As the trademark is a crucial instrument of connection between a business and its customers, the primary test of a strong mark is its ability to individualise the goods or services of the owner of the trademark from those of others. There is no exhaustive method to evaluate distinctiveness of a mark, and different categories of marks may attract different standards or levels of distinctiveness. For example, establishing the distinctiveness of a composite mark comprising phonetic and figurative elements may be easier than that of a colour mark or a two letter mark. Based on the distinctiveness level, trademarks are broadly classified into the following categories, ranging from the strongest to weakest.
- Coined marks: these are the marks that were originally created or invented, do not have any dictionary meaning in the relevant language and were never used until the applicant coined it as its trademark. Although a coined mark may suffer initial setbacks (eg, additional investment towards its creation, higher marketing investment, a longer time in building market recognition, and confusion or uncertainty on the consumers’ part in pronunciation of a coined, unfamiliar term), adopting a coined mark paves the way in building a brand’s independent recognition and reputation, especially in the long term.
- Arbitrary marks: an arbitrary mark is one that consists of existing word(s) unrelated to the goods and services offered under the trademark. Arbitrary marks come with the advantage of easier recollection value.
- Suggestive marks: a suggestive mark is one that suggests the kind, quality, quantity, nature, purpose or other characteristic of the goods and service without bearing any direct or immediate reference to the goods and services in question.
- Descriptive marks: a descriptive mark is one that clearly describes the kind, quantity, quality, intended purpose or any other characteristic of the goods or service. Given the ability of descriptive marks to impart immediate information about the goods and services, it might be highly alluring to adopt these marks; however, these marks lack individuality and would not be able to function as source indicators.
- Generic marks: at the lowest rung of the distinctiveness spectrum are generic marks, which are commonly accepted terms or indications used in the particular trade to connote the goods and services in question. These marks are the weakest and are not granted registration.
Thus, adopting a coined or arbitrary mark is clearly advantageous from the perspective of building a multi-jurisdictional brand portfolio, as the chances of such a mark facing objection is much lower compared to the other categories of marks. The acceptance of a mark as being distinctive and non-descriptive, in one or more jurisdictions, may have persuasive value in other jurisdictions where the mark faces objections under similar grounds of refusal, and the applicant may strategise the order of filing in different jurisdictions accordingly.
Relative grounds of refusal
Relative grounds of refusal evaluate a mark with respect to the prior rights of other third-party marks, to eliminate a likelihood of confusion among the public. Below are few effective strategies and other relevant factors concerning the relative grounds of refusal.
- Analysis of various factors: an objection based on relative grounds can be overcome based on a comprehensive analysis of factors such as: the degree of identity or similarity between the marks; the nature of the goods or services; the extent to which the rival goods or services are similar or identical to one another; the commonality of trade channels, the end point of sales, target consumers, the mode of purchase and the price of goods or services; and the nature of consumers, their level of sophistication, the extent of their fastidiousness and the deliberation exerted behind a purchase.
- Rules of comparison of marks: in overcoming the objections based on relative grounds, the two most commonly invoked rules are the rule of anti-dissection of trademarks and the rule of identifying the dominant feature of marks. While the rule of anti-dissection of marks requires the marks to be compared in their entirety without being split into individual components, the second rule of determining the dominant feature allows the rival marks to be broken down into parts to identify the dominant element based on which a consumer recalls these marks. Both the rules are based on the reasoning that an average, reasonably prudent buyer is not expected to remember every detail in a mark, but rather the mental impression that a mark creates in its totality.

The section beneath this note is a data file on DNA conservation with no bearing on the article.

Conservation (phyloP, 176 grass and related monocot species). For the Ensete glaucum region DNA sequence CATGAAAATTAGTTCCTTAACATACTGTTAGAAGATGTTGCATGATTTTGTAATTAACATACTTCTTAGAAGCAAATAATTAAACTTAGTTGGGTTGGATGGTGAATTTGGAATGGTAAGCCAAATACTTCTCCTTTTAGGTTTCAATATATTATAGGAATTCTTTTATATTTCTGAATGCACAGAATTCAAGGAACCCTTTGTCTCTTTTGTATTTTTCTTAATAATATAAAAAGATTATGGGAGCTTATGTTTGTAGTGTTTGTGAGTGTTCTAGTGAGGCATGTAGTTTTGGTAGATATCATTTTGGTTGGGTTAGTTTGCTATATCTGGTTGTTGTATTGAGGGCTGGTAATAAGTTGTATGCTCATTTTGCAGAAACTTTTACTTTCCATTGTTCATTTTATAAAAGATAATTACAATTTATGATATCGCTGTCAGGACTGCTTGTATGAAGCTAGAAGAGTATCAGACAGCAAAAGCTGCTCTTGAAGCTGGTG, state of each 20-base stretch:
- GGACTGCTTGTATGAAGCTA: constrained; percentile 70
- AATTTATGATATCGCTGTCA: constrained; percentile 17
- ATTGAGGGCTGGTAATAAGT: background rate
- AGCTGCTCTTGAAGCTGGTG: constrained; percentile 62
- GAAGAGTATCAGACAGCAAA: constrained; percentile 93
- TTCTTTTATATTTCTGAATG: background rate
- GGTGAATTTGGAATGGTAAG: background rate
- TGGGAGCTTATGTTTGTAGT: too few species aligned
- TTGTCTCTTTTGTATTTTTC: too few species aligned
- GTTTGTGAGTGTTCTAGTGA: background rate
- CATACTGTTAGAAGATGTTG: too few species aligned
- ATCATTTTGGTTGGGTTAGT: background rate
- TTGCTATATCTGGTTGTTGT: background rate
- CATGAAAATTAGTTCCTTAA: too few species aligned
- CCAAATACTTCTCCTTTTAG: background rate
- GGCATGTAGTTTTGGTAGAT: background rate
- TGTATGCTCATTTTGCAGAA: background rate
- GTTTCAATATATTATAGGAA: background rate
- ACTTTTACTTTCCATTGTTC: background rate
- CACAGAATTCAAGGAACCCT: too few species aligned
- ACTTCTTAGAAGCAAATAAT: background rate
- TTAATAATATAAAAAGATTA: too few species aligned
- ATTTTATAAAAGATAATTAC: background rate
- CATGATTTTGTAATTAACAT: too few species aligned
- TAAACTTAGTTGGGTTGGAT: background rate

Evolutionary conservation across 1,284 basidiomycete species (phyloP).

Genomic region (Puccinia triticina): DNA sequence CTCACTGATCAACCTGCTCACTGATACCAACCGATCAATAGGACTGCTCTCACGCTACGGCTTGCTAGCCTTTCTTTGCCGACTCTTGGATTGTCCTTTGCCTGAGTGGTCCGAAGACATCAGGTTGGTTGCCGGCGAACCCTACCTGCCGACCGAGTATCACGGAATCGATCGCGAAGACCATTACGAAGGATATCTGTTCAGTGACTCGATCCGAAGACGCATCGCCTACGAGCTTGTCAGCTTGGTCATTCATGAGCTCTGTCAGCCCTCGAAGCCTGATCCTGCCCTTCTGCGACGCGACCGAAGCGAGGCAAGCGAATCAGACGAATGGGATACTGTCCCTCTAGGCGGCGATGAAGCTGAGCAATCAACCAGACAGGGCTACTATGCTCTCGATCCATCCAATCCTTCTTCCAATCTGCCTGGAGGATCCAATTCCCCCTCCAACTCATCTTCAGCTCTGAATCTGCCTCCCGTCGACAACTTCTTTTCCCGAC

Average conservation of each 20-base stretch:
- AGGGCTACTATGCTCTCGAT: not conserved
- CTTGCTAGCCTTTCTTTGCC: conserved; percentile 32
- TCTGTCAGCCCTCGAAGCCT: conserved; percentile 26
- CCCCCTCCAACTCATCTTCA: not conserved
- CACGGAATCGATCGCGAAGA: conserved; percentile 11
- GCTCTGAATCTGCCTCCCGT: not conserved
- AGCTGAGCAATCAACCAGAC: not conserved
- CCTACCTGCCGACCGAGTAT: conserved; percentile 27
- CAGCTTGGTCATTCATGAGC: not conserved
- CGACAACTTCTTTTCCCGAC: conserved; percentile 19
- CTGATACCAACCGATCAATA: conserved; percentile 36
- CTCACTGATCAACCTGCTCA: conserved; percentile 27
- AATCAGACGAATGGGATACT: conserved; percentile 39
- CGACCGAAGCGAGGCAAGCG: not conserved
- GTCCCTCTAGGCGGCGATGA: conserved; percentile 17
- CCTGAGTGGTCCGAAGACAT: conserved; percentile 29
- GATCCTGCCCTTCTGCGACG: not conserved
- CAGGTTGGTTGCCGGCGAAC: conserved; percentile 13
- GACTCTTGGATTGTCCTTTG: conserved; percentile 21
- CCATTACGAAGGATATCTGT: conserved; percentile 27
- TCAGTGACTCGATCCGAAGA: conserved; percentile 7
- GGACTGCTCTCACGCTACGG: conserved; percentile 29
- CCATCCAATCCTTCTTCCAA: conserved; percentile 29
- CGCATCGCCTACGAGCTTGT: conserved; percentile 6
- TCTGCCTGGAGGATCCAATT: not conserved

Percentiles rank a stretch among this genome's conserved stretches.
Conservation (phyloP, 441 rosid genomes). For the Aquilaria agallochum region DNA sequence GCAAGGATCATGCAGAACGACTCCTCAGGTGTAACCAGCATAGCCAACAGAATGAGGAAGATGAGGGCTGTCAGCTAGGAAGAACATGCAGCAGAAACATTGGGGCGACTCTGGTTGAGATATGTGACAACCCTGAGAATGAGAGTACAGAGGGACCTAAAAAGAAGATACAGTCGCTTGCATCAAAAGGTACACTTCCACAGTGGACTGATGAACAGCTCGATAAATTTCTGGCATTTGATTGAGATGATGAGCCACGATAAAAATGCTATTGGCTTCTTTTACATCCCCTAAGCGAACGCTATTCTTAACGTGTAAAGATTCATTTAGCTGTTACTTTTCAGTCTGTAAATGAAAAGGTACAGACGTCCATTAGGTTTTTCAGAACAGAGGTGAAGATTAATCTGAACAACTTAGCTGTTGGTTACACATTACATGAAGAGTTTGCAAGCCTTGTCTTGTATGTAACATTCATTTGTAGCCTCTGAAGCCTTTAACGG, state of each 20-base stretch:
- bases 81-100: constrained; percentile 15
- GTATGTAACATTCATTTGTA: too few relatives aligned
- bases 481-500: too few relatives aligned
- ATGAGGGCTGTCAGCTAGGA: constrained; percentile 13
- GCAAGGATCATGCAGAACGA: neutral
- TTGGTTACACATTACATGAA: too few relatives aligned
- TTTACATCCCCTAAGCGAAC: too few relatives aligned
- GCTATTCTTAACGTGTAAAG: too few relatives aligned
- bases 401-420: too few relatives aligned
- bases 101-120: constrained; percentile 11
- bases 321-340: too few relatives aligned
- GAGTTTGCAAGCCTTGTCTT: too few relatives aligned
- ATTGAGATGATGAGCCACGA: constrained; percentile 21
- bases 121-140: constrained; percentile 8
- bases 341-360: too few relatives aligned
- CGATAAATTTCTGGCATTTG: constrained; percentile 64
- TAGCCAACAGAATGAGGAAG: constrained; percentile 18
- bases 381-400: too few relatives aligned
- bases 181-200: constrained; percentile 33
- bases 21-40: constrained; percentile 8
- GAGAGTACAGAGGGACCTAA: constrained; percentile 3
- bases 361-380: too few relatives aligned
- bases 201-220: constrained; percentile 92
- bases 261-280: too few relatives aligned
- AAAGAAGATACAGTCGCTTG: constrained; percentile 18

- Consistency in legal positions: while building a multi-jurisdictional brand portfolio, it is essential to maintain consistency in the legal grounds and submissions relied upon across jurisdictions. In today’s highly competitive environment businesses are keen on expanding their brand’s footprint across multiple jurisdictions, and it is not uncommon for a mark to face a conflict or challenge from a common entity’s prior registered or pending application in more than one jurisdiction. In these situations, it is important that the applicant focuses on building their strategies of attack and defence from a holistic perspective, taking into account the multiple jurisdictions of interest, rather than focusing on the hurdles faced in each jurisdiction from an isolated standpoint. Lack of foresightedness and understanding has often caused applicants to unwittingly take contradictory legal positions in different proceedings or countries that later may prove fatal to the applications in the long run. In addition to defending the trademark, an applicant can also explore the possibilities of peaceful worldwide coexistence with conflicting trademarks.
- Goods and service description (differences in): another aspect that proves to be crucial in overcoming hurdles based on relative grounds is clarity in the specification of goods and services. Often, the conflicting marks cited by the examiner may relate to entirely different categories of goods and services despite falling under the same trademark class. It is well accepted that the trademark classification is merely a tool for administrative convenience and cannot be solely relied on to determine substantive issues in the registration process. Conflicting goods cannot be held similar merely for the reason that they fall under the same class. For example, Class 03 of the NICE system of classification covers cosmetic preparations as well as substances for laundry use. The proprietor of a trademark cannot enjoy monopoly over the mark for the entire class of goods, when the mark is used only for some goods falling under the class.